A man with previous?
Roberto Martinez is an admirable manager who appears to be doing an excellent job with Everton.
Everton, if their more high-minded supporters can bear to hear this, are a club Sunderland fans can identify with. And their club walloped ours on Sunday after we had flattered to deceive only to crumble in a manner with which we are all too familiar.
There is, of course, a “but” coming.
According to reports of the match that ended Everton 6 Sunderland 2, Martinez has refused to criticise Deulofeu for the astonishing dive he produced in the 54th minute with the apparent intention of conning the referee, Andre Marriner, into awarding a penalty. We were then level at 2-2.
Marriner, whose refereeing has a habit of making Sunderland supporters want to pull their hair out, had a good game on Sunday. He was unmoved by the Spanish player’s theatrical gesture and booked him instead. As the Daily Mail put it, Deulofeu’s blatant act of cheating marred “an otherwise sparkling display”, adding elsewhere in its coverage: “He looks like a circus act one minute then a magician the next.”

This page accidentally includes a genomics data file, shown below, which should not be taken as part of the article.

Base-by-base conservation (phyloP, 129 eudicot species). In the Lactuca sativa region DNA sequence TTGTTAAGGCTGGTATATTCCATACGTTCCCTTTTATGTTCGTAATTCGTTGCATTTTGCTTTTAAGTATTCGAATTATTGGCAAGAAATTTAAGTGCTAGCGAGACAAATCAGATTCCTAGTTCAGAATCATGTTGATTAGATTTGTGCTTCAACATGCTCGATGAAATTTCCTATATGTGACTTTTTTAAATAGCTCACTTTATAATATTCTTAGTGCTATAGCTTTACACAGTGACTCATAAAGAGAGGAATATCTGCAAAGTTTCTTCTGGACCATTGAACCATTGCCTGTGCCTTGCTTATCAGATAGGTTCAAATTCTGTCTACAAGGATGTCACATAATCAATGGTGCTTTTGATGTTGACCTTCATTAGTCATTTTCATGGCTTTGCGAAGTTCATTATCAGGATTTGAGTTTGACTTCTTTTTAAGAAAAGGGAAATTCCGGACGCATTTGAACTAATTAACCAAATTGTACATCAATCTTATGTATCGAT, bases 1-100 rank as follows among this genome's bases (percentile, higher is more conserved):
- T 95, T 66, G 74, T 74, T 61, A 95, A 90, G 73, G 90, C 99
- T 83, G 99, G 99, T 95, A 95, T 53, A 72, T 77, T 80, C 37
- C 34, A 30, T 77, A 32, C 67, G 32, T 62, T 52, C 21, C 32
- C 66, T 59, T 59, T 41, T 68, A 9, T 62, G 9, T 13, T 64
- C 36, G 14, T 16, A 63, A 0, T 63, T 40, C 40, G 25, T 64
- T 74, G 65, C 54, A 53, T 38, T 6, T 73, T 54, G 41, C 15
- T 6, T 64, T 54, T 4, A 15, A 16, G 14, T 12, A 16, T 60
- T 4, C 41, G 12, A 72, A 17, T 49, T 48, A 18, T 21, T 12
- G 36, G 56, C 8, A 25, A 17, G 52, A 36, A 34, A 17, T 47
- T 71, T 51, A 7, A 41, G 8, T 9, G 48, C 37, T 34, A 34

Despite that barbed praise, he is clearly a good player as Sunderland found to their cost. And good players should not … well it’s pointless to finish the sentence as intended because so many good players, as well as bad or indifferent ones, do.
Over to Martinez, who can hardly be unaware of the rotten effect cheating in the highly publicised Premier League is having at every level of the game down to schoolchildren. Was he going to “have a quiet word” with Deulofeu? Had his player personally apologised for his outrageous simulation, which might have gained his club an unfair lead and caused a fellow professional to be shown a yellow or even red card?
Not a bit of it. Martinez blithely tells reporters: “Gerry is still adapting back to the British game. A winger always gets rough treatment from defenders, especially in one vs one situations like him. He is getting used to that sort of contact, what is permitted by the referees.”
Perhaps the Everton boss needs to learn a lesson from his predecessor David Moyes, who made no attempt to defend Leon Osman after his scandalous dive at the Stadium of Light – falling over with no defender near him yet somehow persuading Howard Webb he had been fouled – in 2011.
And Deulofeu, whose skill should be setting the Premier League alight, needs to be careful to avoid becoming known as a serial cheat.